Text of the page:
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International Development (Official Development Assistance Target) Bill — Report

Part of the debate – in the House of Lords at 10:45 am on 27th February 2015.

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Photo of Baroness Northover Baroness Northover Baroness in Waiting (HM Household) (Whip), The Parliamentary Under-Secretary of State for International Development 10:45 am, 27th February 2015

My Lords, I thank noble Lords for bringing this amendment before us and welcome the level of attendance in the Chamber.

The noble Lords who have tabled this amendment have a formidable track record in the Civil Service and in government, not least in the Treasury, as the House will recognise, and are supported by very experienced voices. I value enormously their input and insights. It is extremely important that we take what they say very seriously. Nevertheless, I am afraid that, on behalf of the Government, I must resist this amendment. Perhaps I can explain why.

The Bill places a duty on the Secretary of State for International Development to meet the 0.7% GNI ODA target in 2015 and each subsequent year, and to lay a statement before Parliament in the event of it not being met. This proposed amendment in effect places the decision, though not the responsibility, to meet the target first and foremost with the Treasury at each spending round. It therefore provides the possibility for the Treasury to decide that 0.7% is no longer a priority, and for budgets to be accordingly adjusted downwards.

Of course, I am certain that the Treasury will fully scrutinise what DfID does, as, I assure the noble Lord, it does now. The department will, of course, still be subject to scrutiny through the spending review process in terms of how it spends the money. The department is scrutinised not only by the Treasury through the spending review process, as are all departments, but also through the Treasury approval of individual programmes within an agreed regime of delegated authority. I assure noble Lords that this Bill does not affect the role of the Treasury. What it does is send a clear message from this Parliament of its expectations in regard to the aid programme. As the noble Lord, Lord Anderson, put it, it would be wrong to interpose the Treasury into this arrangement through writing it into legislation. The Treasury’s role remains unchanged. Therefore, the proposed amendment of the noble and learned Lord, Lord Brown, is not needed either because of the scrutiny I mentioned, and it too should be resisted, if it were put.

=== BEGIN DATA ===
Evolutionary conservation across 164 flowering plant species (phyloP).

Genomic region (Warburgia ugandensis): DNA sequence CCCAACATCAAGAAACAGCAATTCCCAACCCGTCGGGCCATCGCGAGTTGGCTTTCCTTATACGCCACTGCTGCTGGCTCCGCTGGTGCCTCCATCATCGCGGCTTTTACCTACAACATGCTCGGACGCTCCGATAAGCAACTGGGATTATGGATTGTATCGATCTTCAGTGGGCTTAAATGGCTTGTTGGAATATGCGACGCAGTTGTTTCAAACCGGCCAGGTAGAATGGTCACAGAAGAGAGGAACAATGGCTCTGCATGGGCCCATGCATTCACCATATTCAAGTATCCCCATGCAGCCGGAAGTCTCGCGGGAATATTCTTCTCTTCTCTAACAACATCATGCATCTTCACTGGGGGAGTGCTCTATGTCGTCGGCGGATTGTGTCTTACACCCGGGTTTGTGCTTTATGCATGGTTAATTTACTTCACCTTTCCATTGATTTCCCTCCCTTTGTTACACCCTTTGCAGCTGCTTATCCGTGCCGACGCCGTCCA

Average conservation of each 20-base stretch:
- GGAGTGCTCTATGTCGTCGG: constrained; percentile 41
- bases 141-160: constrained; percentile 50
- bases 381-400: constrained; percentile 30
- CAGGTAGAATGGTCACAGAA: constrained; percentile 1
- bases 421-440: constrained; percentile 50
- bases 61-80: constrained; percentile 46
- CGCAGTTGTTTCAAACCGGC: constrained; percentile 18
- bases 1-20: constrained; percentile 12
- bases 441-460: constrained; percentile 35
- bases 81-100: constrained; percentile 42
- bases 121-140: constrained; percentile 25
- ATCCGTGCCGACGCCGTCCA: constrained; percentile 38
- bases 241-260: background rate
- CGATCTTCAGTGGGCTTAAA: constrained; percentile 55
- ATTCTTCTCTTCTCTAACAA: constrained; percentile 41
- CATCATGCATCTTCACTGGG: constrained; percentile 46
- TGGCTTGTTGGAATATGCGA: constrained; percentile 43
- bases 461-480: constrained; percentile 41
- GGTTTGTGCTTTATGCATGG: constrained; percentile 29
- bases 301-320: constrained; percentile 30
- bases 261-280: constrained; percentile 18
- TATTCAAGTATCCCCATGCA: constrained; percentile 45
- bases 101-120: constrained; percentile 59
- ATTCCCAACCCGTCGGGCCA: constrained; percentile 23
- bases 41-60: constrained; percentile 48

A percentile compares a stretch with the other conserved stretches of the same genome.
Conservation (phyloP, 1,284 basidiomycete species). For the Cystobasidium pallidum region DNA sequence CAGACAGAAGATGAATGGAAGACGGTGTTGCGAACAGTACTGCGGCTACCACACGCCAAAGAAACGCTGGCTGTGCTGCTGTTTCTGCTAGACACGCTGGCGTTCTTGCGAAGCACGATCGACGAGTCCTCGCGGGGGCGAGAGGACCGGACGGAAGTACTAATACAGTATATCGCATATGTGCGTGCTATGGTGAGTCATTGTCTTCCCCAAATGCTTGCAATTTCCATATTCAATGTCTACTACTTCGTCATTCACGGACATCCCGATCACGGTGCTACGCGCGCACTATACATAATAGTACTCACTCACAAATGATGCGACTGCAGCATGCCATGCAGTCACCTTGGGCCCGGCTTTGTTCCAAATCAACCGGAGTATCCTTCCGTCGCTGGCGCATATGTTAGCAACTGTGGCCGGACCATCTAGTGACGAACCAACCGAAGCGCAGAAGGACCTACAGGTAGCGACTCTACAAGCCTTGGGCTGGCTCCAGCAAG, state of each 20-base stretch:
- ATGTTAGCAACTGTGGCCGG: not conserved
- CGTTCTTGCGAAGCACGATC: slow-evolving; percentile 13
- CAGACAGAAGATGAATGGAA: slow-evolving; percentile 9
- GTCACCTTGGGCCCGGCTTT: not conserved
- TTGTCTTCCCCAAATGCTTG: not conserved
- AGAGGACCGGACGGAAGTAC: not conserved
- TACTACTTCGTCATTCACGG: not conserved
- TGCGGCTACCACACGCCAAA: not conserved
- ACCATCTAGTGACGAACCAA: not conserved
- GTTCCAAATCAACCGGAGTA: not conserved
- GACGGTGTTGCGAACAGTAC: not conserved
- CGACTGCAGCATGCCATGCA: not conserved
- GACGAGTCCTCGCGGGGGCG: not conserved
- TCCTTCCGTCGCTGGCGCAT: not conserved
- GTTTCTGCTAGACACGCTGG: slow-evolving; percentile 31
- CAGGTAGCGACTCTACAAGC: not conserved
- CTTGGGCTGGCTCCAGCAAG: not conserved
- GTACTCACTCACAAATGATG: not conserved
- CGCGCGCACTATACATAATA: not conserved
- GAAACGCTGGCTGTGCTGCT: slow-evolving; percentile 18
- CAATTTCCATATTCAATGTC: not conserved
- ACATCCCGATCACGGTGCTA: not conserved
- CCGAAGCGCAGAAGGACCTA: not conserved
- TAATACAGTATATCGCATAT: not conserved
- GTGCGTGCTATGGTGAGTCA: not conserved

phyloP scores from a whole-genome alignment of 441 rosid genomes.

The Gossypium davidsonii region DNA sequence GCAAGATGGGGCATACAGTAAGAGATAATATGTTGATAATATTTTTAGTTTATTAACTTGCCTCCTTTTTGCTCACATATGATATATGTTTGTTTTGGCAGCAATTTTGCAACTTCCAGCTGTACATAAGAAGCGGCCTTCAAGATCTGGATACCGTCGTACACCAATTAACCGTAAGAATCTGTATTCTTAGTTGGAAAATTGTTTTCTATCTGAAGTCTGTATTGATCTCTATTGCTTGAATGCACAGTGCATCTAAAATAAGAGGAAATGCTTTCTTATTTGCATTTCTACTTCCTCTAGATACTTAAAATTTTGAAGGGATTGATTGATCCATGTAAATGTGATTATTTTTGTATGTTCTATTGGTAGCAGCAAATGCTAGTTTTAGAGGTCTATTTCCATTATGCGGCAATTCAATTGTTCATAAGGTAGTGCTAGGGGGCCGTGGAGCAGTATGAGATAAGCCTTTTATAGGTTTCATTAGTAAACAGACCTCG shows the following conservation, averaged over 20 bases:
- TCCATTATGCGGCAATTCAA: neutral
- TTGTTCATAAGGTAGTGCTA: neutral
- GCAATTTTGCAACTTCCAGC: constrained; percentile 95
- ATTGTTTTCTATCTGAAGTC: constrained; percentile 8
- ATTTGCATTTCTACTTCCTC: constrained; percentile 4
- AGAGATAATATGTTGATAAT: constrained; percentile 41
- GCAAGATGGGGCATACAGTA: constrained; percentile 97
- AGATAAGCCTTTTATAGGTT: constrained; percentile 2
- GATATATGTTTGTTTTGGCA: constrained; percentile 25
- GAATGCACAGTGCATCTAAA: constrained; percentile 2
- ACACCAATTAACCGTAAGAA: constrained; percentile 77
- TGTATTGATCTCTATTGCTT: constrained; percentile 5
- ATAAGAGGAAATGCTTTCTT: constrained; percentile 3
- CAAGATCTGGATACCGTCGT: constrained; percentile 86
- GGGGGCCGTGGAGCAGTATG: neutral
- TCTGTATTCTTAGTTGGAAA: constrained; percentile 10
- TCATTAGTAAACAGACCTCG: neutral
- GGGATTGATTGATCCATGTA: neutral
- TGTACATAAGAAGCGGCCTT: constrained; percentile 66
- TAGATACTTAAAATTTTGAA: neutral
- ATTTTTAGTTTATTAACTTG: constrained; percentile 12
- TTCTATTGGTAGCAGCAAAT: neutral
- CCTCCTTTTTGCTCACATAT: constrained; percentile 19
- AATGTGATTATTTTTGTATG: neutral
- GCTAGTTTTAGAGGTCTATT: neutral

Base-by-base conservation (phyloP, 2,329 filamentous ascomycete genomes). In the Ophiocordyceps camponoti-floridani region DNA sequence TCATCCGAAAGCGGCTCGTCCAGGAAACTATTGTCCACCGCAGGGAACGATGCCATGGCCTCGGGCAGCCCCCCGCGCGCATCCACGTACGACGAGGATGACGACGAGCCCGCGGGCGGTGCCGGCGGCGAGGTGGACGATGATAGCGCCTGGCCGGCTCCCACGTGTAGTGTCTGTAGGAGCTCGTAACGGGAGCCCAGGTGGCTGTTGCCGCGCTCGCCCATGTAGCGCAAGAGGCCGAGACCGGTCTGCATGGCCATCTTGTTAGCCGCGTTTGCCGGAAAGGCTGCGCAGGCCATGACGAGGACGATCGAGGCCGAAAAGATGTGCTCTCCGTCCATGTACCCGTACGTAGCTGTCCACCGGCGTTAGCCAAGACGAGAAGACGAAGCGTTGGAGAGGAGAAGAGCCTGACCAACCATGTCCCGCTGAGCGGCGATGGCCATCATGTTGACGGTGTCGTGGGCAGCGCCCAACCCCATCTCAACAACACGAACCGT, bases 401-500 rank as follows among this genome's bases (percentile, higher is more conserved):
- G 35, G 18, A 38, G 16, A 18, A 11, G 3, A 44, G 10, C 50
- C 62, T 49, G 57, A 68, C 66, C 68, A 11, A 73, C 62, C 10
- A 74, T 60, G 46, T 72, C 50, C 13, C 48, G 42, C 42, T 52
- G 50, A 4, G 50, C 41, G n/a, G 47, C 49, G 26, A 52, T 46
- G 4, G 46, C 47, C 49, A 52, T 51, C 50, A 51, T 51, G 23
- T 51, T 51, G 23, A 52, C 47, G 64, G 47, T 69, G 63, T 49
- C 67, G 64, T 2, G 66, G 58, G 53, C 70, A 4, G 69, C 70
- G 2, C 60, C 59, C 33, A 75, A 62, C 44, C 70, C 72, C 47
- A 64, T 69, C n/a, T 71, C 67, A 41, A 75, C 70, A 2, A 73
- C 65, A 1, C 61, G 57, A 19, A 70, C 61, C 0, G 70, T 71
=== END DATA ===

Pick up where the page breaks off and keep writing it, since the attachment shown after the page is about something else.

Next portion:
The allocation of public expenditure is already a primary Treasury function. The Treasury’s role in the spending review is to ensure that the Government’s limited resources are allocated in the best way possible to DfID and other government departments to deliver government objectives, including enabling the UK to meet the 0.7% target—a commitment which this Parliament has debated and on which it has come to a settled view in the other place, and may yet in this place.

One of the challenges of the ODA level has been its huge variation, dropping sometimes to around 0.2%, and at other times moving up to 0.5% and now to 0.7%. That is not the pattern for other departments. Stability and long-term commitment are required. As the noble Lord, Lord McConnell, pointed out, this Bill enables us to move beyond the quantity to the quality of aid. We would not reach 0.7% if we did not already have formal Treasury approval in the spending round. This amendment proposes an additional legislative requirement to do what the Government are already required to do: tell Parliament how they propose to allocate public expenditure.

The noble Lord, Lord Butler, and other noble Lords expressed concerns that legislation of this nature relieves departments of having to make a case for expenditure. The noble Lord was particularly concerned about the impact that the commitment to 0.7% would have on value for money, as he said in Committee. I reassure him that the commitment to 0.7% is in fact having the opposite effect to that which he fears. It has resulted in a great increase in scrutiny, not a reduction. The Government have stepped up scrutiny and value for money. We have set up the Independent Commission for Aid Impact, which enables strong parliamentary oversight. All DfID spend is subject to a rigorous value for money assessment. A recent review by the OECD’s Development Assistance Committee said that the scaling up of the UK’s aid budget was planned in a way to ensure that the extra money was well spent and had the greatest possible impact. We are now ranked second in the world in transparency on aid finance.

In conclusion, I am afraid we do not feel that this proposed amendment is in the spirit of the Bill. The Bill allows Parliament to send a clear message to the Government about the spending expected on ODA from year to year. Most accept that the need is there. I thank the noble Lord, Lord Butler, and others for their recognition of that. Most accept that we can be very effective in helping to meet that need, for which I thank them. One day, of course, we all hope that this assistance will not be needed, but we are still very far from that place. Of course, as my noble friend Lord Howell said, we also harness many other means to assist development, including working with very fragile states such as Somalia and Syria.